This is my last article on the recent Universal Whisky Experience that I attended this past April in Las Vegas. Night one was the grand tasting and day two was the master classes. Last week I shared what I learned about the Oban Distillery. Today we depart whisky and enter the world of Cognac, with none other than a distillery that has been around longer than the U.S.: Hennessy.
We would get a lesson, a tasting, and in a shift to the unexpected: craft a couple of cocktails ourselves.
Cocktails that proved to have been around longer than most.
Cognac began on a ship, according to my classmate and LA Scotch Club member Marshall Naiman, who, when asked shared a little story about how some wine had been damaged by heat but in the end became the start of Cognac.
Hennessy began before the U.S. was a nation, back in Napoleon’s time, founded by Richard Hennessy and master blender John Fillioux. Two families that to this day still work together at Hennessy.
More tidbits of info:
- Cognac can only be made in the cognac region of France.
- Uni Blanc, a not-so-great table wine, is the perfect grape to make Cognac from, and comprises 95-98% of Cognac’s vineyards.
- Hennessy makes about 50% of all of Cognac’s distribution.
- When a master blender begins work at Hennessy, he is not allowed to speak for ten years during his training.
- Cognac is aged 40 to 60 years – then comes blending.
- They have 350 thousand casks.
- The tasting committee meets every day at 11am.
We had both the X.O. and the VSOP, alone and in cocktails. Tasting alone on the VSOP I got notes of caramel, cream and toasted marshmallow while others in the class also noted apricot, spicy dried fruit, cinnamon, clove, nutmeg and honey.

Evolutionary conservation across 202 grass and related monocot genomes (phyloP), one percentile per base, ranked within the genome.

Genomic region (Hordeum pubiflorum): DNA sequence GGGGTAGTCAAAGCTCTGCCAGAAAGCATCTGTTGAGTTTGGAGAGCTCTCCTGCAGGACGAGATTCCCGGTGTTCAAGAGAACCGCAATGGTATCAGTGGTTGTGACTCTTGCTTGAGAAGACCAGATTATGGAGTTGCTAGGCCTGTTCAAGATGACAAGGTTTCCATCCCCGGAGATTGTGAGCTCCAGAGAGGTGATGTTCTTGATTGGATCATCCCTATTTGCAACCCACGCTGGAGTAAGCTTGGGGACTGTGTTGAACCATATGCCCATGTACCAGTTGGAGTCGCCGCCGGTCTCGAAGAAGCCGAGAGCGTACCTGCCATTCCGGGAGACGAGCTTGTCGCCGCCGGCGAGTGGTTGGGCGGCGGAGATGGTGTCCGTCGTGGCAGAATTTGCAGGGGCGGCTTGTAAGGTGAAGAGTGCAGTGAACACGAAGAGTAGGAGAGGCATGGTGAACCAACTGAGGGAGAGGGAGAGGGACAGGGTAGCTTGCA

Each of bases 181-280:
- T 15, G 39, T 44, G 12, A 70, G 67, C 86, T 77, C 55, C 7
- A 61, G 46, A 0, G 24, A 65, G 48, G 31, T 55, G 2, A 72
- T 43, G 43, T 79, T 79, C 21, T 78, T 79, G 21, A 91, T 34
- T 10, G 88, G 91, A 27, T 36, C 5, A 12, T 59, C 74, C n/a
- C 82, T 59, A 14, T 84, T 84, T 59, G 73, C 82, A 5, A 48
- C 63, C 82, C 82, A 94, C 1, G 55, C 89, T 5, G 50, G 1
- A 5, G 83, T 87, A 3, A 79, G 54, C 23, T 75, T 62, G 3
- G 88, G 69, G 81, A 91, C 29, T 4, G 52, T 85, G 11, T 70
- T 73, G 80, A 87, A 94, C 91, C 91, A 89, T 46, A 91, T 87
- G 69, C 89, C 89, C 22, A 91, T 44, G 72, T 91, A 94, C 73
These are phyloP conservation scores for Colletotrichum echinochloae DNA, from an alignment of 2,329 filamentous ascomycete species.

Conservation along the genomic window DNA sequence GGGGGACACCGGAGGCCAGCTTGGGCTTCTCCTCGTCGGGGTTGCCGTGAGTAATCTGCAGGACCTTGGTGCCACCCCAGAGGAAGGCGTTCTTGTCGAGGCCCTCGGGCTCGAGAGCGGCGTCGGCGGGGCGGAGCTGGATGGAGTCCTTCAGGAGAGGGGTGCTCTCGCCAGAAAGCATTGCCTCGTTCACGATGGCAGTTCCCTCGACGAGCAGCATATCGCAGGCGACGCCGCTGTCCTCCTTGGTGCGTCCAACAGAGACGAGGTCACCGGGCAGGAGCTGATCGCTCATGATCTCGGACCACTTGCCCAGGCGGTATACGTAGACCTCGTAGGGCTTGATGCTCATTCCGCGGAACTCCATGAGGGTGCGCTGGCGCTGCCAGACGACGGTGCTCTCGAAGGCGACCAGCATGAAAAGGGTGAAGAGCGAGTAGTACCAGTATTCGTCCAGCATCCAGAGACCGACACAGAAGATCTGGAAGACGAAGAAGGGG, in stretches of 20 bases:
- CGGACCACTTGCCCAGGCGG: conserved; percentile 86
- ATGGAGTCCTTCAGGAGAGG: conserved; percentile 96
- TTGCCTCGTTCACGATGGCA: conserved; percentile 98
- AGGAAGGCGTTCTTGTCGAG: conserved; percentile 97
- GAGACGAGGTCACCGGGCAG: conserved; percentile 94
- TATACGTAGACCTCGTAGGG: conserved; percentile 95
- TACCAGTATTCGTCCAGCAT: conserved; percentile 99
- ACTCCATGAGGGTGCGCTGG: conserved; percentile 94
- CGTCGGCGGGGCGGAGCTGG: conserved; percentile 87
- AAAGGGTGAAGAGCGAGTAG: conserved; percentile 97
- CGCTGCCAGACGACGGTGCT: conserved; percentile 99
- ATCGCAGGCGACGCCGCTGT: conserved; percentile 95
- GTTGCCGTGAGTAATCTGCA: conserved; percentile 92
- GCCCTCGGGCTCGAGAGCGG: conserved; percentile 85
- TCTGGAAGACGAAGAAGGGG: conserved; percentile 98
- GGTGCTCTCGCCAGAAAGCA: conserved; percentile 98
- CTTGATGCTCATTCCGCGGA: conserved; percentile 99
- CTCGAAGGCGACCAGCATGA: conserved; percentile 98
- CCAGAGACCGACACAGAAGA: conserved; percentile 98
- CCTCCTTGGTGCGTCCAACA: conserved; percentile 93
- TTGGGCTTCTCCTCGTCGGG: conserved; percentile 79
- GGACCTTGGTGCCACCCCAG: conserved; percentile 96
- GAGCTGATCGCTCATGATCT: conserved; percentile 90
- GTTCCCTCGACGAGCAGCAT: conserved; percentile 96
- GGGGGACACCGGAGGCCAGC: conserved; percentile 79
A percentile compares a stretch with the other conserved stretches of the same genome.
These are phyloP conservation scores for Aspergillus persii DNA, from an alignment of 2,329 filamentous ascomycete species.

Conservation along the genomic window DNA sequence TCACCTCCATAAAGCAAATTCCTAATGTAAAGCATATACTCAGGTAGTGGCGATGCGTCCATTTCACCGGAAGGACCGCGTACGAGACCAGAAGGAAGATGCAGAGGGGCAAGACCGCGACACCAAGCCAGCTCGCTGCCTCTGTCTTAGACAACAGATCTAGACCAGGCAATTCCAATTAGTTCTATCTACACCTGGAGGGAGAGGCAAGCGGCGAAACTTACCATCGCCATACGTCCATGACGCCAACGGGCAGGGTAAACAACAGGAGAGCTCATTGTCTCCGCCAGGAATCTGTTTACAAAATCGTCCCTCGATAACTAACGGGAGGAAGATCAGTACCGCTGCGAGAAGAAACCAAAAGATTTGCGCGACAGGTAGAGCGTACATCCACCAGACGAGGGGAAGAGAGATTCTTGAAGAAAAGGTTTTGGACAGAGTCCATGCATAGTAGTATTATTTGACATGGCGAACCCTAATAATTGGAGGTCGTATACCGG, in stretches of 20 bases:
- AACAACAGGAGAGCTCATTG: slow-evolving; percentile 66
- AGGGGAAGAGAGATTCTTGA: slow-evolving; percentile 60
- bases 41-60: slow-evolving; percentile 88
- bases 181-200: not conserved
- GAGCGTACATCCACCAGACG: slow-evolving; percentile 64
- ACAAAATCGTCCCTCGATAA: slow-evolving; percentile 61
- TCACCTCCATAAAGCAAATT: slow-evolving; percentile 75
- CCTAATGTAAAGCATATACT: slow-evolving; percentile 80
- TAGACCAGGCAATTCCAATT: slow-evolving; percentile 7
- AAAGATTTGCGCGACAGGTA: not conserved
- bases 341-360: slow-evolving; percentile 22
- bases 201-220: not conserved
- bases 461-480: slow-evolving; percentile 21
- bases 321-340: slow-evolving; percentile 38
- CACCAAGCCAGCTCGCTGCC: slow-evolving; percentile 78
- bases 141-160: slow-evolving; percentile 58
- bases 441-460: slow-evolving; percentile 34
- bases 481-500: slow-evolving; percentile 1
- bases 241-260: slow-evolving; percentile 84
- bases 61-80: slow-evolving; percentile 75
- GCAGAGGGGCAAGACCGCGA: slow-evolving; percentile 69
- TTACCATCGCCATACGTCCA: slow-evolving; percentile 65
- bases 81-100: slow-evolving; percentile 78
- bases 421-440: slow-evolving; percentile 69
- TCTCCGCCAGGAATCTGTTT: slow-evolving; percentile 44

For the X.O we noted a “dark mahogany color due to more oak time that also rounded out the flavor.” The class consensus on the tasting included notes of candied oranges and molasses” while I got dark and dusty flavors and a mouth coating viscosity. An extremely long finish gave off flavors of “dried prunes, plums, chocolate and spice.” We tried the X.O on ice as well, ice that had been flown in from Miami and had zero minerals or chemicals. The ice “softens the flavor, aromas and alcohol” making the Cognac easily approachable to all.
The first cocktail book published included a recipe from 1850 for the “Hennessy Brandy Cocktail.” We got to make both the French 75 Champagne Cocktail and a Sazerac. While we juggled bar spoons, jiggers, mixing glasses, lemons, bitters, simple syrup, and were given glasses freshly rinsed with Absinthe I thought, heck, I could get used to this. Hennessy is definitely going to be a spirit to explore more of.
Eve Bushman has a Level Two Intermediate Certification from the Wine and Spirits Education Trust (WSET), a “certification in first globally-recognized course” as an American Wine Specialist ® from the North American Sommelier Association (NASA), Level 1 Sake Award from WSET, was the subject of a 60-minute Wine Immersion video, authored “Wine Etiquette for Everyone” and has served as a judge for the Long Beach Grand Cru. You can email Eve@EveWine101.com to ask a question about wine or spirits